NATO Adopts Information Openness Policy Consistent with Members’ ATI Laws


The North Atlantic Treaty Organization (NATO) is canvassing the need for the body to become more transparent and accountable without compromising the security of its activities. To this end, it has adopted an information openness policy consistent with access to information laws already in place in its 28-member countries.

This was disclosed by NATO Secretary General, Mr. Anders Fogh Rasmussen, during a media briefing on March 19, 2014 in Brussels, Belgium.

The Intergovernmental Military Alliance Organization identified six measures to improve transparency and accountability within its member countries. According to the release, NATO will establish permanent standing parliamentary committees dedicated to it; strengthen the democratic mandate of the NATO Parliamentary Assembly; and publish annual financial reports showing figures on NATO’s revenue and expenditure. It will also establish a No-Spying Zone in NATO and a TV channel to stream policy dialogues to the public.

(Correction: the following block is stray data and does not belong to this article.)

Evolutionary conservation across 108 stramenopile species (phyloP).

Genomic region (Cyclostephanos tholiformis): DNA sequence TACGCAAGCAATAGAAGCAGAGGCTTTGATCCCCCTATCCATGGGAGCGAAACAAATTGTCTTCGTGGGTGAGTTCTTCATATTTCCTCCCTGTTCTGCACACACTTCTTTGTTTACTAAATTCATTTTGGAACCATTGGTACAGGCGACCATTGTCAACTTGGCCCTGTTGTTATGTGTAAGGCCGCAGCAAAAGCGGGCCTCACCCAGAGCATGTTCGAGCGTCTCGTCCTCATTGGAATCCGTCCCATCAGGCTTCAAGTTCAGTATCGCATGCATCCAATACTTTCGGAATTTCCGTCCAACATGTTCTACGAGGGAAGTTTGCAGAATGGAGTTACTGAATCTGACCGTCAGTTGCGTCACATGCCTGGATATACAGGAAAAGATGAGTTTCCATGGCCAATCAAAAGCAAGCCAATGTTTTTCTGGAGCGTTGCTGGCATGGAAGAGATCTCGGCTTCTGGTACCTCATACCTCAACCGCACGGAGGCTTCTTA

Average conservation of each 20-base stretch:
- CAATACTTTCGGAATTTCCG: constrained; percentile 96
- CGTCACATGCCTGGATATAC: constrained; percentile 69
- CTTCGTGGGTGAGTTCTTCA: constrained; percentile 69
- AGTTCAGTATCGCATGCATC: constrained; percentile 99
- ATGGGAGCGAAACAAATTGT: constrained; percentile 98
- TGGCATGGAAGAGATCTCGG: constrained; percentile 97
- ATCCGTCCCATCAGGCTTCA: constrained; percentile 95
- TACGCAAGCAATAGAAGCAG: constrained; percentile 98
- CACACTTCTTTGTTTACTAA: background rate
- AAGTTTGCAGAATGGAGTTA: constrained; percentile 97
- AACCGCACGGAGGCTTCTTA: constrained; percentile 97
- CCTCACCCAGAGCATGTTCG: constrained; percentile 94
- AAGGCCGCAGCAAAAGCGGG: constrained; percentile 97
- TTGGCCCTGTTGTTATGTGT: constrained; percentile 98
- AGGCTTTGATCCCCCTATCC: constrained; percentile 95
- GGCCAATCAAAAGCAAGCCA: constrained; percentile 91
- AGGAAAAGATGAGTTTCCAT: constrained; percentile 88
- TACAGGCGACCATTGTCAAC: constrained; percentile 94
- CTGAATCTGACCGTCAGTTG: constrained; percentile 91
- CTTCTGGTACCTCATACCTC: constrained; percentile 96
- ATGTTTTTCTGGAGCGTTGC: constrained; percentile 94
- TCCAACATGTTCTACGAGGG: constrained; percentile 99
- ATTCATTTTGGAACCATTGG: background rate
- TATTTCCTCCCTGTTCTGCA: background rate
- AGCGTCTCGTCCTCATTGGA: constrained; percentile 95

Rasmussen also announced an Alliance-wide public debate on the Transatlantic Bond, adding that he had asked three groups – the NATO Parliamentary Assembly, a group of experts, and a group of young leaders – to consider how NATO can strengthen its transatlantic bond and security but now and in the future.

Each group is expected to submit its findings to Rasmussen in early June at a conference scheduled to hold in Brussels. Findings will then be carried forward to the NATO Summit in Wales in September 2014.

Rasmussen said the Alliance is also interested in hearing from the general public about what the transatlantic relationship has meant to them and how it can preserve it and make it even stronger for future generations.